“Pay attention, kids—this is how you emasculate a grown man. Way easier than starting a campfire with flint, I’ll tell you. Which I never understood, by the way, because whenever I went camping my porters always had matches. Common sense, right? Easier.”
Scouts lead the way. And another thing I’ve noticed—and I’ve noticed it all my life—there is a tremendous spirit with being a Scout.
“I’ve noticed this better than anyone. In fact, there hasn’t been a single day in my entire life when I haven’t noticed it. Truth be told, I’m NOTICING IT RIGHT NOW.”
Boy Scout values are American values, and great Boy Scouts become great, great Americans. As the Scout Law says: “A Scout is trustworthy, loyal”—we could use some more loyalty, I will tell you that.
“Remember, kids: Loyalty is a one-way street. You should insist on others being loyal to you, but you should never feel obliged to be loyal to them. In fact, I recommend publicly humiliating people at every possible opportunity. Think of it as being loyal to yourself.”
If you love what you do and dedicate yourself to your work, then you will gain momentum, and look—you have to, you need to. The word ‘momentum.’ You will gain that momentum, and each success will create another success. The word ‘momentum.’
“Kids, let’s hear it for the word ‘momentum.’ Let’s hear it for the verb ‘hear.’ Let’s hear it for numbers and letters and sounds. Don’t forget sounds! Some of my favourite noises are sounds.”
I’ll tell you a story that’s very interesting for me when I was young.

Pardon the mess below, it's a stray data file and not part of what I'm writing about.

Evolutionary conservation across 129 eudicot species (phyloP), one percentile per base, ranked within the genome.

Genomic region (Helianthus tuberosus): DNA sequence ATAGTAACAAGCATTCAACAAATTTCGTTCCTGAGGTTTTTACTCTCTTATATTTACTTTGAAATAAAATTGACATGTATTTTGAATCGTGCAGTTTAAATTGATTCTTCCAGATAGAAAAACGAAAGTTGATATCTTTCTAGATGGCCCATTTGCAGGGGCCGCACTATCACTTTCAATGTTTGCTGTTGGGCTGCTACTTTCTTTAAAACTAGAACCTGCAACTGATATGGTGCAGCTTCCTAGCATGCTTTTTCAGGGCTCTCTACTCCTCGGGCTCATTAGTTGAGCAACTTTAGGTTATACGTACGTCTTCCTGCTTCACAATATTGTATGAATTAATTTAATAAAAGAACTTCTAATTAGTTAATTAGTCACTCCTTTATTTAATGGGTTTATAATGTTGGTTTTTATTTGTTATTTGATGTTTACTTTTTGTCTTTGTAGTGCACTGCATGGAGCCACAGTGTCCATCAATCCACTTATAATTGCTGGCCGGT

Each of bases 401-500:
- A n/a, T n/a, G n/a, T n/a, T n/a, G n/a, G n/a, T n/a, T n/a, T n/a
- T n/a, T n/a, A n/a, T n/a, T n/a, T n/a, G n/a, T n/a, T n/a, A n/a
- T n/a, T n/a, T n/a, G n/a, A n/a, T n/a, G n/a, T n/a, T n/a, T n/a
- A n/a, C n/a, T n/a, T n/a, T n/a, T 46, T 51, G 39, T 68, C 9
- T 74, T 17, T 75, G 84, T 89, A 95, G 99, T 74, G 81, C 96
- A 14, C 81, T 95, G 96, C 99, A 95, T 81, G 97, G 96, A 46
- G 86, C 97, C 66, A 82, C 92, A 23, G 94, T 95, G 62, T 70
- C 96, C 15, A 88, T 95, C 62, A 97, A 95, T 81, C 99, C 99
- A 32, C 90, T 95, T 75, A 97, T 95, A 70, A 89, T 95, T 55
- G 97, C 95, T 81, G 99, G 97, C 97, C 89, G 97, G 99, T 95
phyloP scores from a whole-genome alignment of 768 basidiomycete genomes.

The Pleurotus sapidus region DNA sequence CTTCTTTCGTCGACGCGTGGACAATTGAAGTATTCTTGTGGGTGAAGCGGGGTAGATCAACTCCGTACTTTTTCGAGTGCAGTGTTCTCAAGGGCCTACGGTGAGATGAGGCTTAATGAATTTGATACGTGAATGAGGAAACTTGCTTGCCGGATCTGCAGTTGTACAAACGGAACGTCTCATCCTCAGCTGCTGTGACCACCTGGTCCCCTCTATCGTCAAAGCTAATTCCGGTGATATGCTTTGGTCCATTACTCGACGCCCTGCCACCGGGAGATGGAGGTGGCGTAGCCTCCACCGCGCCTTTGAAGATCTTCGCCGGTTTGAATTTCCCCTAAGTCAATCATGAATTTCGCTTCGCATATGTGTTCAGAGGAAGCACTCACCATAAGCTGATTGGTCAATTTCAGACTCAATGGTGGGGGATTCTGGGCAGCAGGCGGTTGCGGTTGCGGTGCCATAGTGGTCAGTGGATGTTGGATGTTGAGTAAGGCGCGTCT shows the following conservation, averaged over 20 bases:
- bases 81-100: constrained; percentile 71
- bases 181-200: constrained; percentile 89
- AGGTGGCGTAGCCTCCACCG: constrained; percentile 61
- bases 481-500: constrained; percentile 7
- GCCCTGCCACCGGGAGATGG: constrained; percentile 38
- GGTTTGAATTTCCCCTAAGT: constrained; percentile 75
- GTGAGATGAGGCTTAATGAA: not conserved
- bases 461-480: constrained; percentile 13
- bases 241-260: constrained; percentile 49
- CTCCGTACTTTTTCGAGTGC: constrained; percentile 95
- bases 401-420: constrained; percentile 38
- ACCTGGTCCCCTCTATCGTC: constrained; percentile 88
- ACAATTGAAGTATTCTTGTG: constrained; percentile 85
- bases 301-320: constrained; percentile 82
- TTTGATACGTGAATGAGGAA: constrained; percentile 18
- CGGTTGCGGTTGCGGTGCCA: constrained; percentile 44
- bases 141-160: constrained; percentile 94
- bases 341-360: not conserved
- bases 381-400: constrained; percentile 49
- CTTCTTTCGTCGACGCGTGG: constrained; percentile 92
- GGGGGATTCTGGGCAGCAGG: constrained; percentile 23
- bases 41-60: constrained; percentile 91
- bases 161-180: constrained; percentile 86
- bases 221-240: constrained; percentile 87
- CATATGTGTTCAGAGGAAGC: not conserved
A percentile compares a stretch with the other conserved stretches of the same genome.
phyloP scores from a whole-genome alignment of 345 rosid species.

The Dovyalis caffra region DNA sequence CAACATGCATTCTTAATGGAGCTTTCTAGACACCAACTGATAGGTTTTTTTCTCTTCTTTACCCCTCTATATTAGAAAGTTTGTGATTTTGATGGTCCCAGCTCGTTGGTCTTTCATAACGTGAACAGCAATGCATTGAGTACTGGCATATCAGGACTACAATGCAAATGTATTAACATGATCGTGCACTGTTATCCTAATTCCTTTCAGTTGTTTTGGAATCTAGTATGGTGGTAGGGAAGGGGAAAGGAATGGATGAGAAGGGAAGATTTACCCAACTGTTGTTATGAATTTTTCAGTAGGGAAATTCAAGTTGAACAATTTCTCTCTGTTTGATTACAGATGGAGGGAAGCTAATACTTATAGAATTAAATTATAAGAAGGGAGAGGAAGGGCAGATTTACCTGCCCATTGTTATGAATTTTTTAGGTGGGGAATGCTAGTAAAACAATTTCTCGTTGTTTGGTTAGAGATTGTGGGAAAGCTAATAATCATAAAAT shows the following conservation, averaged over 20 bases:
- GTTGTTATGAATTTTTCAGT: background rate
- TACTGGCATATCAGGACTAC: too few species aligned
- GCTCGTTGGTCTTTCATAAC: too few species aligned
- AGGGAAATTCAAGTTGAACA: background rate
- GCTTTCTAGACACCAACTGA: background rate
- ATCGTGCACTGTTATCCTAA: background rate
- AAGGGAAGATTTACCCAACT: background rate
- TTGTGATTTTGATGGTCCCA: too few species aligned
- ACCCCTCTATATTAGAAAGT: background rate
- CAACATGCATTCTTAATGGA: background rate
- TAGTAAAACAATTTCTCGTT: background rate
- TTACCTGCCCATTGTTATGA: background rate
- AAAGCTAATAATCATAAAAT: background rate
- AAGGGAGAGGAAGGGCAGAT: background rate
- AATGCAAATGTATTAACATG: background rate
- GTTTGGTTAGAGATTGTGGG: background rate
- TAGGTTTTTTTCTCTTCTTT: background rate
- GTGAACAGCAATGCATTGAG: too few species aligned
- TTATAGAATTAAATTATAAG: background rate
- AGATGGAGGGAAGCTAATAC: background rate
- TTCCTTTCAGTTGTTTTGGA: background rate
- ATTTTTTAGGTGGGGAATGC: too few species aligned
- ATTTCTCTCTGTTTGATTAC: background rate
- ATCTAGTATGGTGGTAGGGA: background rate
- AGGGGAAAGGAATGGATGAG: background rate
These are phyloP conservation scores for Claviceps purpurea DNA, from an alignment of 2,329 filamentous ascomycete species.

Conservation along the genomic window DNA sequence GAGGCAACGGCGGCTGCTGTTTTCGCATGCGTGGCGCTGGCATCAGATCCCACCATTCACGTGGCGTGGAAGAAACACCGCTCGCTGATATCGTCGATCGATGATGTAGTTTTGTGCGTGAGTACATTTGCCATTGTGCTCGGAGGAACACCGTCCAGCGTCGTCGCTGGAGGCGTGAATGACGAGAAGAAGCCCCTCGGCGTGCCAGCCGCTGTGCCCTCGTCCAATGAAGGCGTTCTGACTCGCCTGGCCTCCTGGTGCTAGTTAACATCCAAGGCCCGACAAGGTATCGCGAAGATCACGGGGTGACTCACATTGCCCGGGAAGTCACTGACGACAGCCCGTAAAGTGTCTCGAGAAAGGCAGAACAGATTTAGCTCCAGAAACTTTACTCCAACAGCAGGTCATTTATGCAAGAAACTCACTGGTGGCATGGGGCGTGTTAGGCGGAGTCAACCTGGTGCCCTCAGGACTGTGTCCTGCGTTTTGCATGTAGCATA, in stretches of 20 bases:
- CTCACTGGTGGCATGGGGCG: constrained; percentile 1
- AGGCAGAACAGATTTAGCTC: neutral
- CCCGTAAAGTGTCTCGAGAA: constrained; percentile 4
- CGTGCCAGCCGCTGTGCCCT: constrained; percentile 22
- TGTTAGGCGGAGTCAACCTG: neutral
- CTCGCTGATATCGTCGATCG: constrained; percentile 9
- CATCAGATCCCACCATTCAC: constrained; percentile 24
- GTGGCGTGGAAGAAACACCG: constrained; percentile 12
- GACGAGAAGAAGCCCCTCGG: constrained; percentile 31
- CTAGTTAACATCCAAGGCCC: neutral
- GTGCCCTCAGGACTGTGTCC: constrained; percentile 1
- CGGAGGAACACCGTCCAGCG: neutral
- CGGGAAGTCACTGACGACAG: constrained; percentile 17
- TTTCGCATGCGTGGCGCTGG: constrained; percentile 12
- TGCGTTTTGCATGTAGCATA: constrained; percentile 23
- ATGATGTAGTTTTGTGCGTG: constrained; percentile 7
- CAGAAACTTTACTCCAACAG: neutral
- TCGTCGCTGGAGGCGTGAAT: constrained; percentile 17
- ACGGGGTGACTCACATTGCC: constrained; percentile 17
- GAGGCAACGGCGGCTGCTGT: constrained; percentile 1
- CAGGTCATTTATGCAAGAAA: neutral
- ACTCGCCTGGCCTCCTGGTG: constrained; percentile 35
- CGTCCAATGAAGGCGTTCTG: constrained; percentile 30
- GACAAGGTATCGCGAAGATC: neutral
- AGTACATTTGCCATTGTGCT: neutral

“I’ll speak you a sentence that’s very confusing for me when I thought tenses.”
Anyway, you’re going to want to settle in for this one.
There was a man named William Levitt … and he was a very successful man. He was a homebuilder … And he sold his company for a tremendous amount of money … a tremendous amount of money.
“The word ‘money.’”
And he went out and bought a big yacht, and he had a very interesting life. I won’t go any more than that because you’re Boy Scouts, so I’m not going to tell you what he did. Should I tell you? Should I tell you? Oh, you’re Boy Scouts, but you know life. You know life.
“Oh, yeah—you Scouts know life. Show of hands: Who here has earned their Threesome badge?”
I’ll spare you the interminable middle portion of the story. In a nutshell, Levitt eventually, in Trump’s words, “got bored with this life of yachts and sailing and all of the things he did in the south of France and other places.”
He bought back his company. And in the end he failed, and he failed badly. Lost all of his money. He went personally bankrupt, and he was now much older.
Wait, he lost all his money AND he was unable to avoid the temporal effects relating to the chronological passage of years? Double bummer.
And I saw him at a cocktail party, and it was very sad because the hottest people in New York were at this party. It was the party of Steve Ross who was one of the great people. He came up and discovered—really founded—Time Warner, and he was a great guy.
You kids all know Steve Ross, right? No? More of a Jack Welch crowd, eh? Suit yourselves.